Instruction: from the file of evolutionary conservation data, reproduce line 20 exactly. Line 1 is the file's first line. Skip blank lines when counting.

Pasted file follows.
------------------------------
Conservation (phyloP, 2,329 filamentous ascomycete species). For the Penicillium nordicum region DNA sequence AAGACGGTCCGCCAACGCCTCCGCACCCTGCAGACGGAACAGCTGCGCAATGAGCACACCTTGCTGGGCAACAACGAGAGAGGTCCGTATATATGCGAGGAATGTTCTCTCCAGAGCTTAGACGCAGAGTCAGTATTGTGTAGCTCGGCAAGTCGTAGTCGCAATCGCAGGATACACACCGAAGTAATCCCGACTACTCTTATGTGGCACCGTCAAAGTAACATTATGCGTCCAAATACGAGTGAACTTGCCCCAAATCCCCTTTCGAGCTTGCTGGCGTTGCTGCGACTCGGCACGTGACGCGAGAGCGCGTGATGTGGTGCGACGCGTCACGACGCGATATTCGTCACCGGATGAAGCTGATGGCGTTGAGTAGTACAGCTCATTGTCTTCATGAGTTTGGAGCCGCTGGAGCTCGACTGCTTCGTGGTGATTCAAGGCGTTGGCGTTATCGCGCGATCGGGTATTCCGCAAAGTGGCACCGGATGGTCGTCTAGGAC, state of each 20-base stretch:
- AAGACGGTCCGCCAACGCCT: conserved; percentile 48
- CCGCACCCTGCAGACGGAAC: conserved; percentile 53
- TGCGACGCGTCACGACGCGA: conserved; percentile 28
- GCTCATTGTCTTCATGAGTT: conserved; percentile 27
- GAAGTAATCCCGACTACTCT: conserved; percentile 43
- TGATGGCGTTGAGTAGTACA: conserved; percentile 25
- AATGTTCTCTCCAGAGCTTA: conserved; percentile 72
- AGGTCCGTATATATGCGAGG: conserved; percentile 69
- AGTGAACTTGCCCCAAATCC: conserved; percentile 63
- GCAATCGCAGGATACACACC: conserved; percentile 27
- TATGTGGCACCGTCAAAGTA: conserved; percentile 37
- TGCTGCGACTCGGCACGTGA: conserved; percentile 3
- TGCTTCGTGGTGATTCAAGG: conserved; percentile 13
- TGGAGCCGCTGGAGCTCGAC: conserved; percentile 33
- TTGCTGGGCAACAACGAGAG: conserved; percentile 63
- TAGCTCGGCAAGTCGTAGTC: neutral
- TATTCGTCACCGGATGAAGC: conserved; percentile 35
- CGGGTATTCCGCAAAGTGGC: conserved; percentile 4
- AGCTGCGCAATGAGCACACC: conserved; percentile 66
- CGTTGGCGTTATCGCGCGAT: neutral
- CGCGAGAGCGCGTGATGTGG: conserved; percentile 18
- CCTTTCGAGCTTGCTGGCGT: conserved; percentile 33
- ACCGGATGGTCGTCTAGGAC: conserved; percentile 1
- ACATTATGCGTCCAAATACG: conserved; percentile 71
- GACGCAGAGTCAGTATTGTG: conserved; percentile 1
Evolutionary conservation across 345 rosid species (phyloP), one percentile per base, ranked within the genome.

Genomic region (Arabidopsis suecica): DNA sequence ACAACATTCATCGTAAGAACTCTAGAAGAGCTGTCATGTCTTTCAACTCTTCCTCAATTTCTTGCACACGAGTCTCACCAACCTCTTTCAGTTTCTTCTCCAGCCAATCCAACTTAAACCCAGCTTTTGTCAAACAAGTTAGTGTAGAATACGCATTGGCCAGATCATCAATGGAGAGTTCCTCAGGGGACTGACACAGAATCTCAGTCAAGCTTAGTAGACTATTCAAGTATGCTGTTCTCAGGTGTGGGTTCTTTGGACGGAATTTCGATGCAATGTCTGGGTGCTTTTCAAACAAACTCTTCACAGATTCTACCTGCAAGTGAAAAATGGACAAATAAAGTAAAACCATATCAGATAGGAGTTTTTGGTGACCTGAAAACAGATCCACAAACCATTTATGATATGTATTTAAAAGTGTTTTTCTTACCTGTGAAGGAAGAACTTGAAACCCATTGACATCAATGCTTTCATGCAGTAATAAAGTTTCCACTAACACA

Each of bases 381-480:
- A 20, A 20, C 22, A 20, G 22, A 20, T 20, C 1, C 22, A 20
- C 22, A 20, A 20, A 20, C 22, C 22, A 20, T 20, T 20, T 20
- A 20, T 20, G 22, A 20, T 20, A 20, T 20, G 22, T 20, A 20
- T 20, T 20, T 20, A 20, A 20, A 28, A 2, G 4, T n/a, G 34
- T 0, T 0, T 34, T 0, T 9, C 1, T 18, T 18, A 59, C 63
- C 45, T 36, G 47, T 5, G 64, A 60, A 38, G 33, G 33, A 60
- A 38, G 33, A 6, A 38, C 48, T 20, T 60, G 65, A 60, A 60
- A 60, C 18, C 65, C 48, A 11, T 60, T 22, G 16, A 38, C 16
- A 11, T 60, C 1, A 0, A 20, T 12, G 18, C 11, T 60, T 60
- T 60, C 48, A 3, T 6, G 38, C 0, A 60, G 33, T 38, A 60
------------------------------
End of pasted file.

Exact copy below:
- AGCTGCGCAATGAGCACACC: conserved; percentile 66